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Archive for December 28th, 2009

By Dr. Michael Kagan

Last week my community in Jerusalem – Nava Tehila screened the musical Joseph and his amazing technicolor dreamcoat – one of my family’s favourites.  In the film a great emphasis is placed on jealousy – not only the obvious jealousy of the brothers towards Joseph but also of Potiphar’s jealousy towards Joseph, Potiphar’s servants jealousy towards Joseph, other prisoner’s jealousy towards Joseph, and even Pharaoh’s jealousy towards Joseph when he becomes the people’s saviour. When this theme of jealousy is taken back it can be seen that is seems to be the dominant emotion all the way back to Cain and Abel.

In every story everybody is jealous of somebody else.  In the case of Cain and Abel it is God that initiates the fatal jealousy by favouring one sacrifice over the other.  And this pattern repeats itself either through Divine intervention (closing the wombs) or through parental favouritism.  There’s even a fable (midrash) that extends this emotional response back to the creation of the sun and moon where the moon complains about not being the supreme ruler in response to which God makes the sun larger!

Favoritism creates in the favoured one a sense of pride leading to arrogance and in the unfavoured one a sense of inadequacy leading to hatred  (see Rachel and Leah, Jacob and Esau). Is this indeed the motivating emotion that drives human behaviour?  Is this what Torah is here to correct or promote or to challenge us with?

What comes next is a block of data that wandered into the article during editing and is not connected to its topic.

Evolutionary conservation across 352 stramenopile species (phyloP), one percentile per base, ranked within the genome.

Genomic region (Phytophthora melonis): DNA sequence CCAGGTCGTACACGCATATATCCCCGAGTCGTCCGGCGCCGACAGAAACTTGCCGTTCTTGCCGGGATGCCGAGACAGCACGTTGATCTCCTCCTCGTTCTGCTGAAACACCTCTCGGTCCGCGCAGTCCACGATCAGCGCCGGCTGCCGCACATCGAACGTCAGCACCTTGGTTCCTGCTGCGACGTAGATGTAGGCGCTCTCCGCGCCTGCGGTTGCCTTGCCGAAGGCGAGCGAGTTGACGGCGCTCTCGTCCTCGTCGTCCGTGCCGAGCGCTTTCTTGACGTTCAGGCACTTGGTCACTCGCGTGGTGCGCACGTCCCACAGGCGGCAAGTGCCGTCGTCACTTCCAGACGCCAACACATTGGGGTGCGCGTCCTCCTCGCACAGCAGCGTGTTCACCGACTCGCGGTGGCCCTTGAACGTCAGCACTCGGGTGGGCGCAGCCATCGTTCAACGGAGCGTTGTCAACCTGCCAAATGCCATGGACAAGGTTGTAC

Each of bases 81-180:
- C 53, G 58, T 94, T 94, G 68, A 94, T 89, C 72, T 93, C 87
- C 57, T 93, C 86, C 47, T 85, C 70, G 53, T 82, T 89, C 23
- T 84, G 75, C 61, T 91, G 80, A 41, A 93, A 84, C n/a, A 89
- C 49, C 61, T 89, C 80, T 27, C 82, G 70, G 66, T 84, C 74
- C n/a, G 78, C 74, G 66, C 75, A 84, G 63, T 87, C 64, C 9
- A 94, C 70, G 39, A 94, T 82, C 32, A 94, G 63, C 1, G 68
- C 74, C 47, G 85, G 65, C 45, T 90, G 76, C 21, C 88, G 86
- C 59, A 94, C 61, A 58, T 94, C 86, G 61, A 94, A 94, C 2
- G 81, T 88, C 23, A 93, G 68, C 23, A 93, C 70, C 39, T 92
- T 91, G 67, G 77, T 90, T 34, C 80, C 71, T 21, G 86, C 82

My teacher Rabbi Nechemia Polin pointed out that the tikun (fixing) for the family dysfunctionality caused by jealousy ends with Moses and Aaron.  Here the younger is the favoured one but Aaron shows no sign of jealousy.  In fact the two brothers seem to get along very well.  For Rav Nechemia the goal is summarized in the verse: “How good is it in my eyes that siblings are sitting also together.

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But then we have the Jewish people being set up as the “Chosen People” which has triggered off jealousy amongst the nations that has continued even until today with terrible consequences.  Even the stated position towards this ‘choosing’ doesn’t seem to help the situation, namely: Do not think that this is because you are special but rather it is because I need a special job to be done.” And the Jewish joke: “God, please choose someone else already!”

As you know I was recently in Copenhagen for the Climate Change talks and it seems to me that a main block to progress towards an agreement that might reduce greenhouse emissions is the jealousy of the less industrialized nations towards the more industrialized nations  (using the language ‘developed’ and ‘undeveloped’ seems to be a continuation of the deadly cycle).  “Why can’t we have the opportunity to be like you?” they cry.  “Because we are superior/better/privileged/luckier/more blessed than you.” comes the answer.

Perhaps the lesson is that favouritism implies greater responsibility towards God and towards others, and not superiority. Perhaps indeed the more better off nations must pay for this privilege by saving the world as brothers, in the way that Joseph eventually saves his family and all of Egypt from starvation.

Is that how it works?

Have a good week,

Michael

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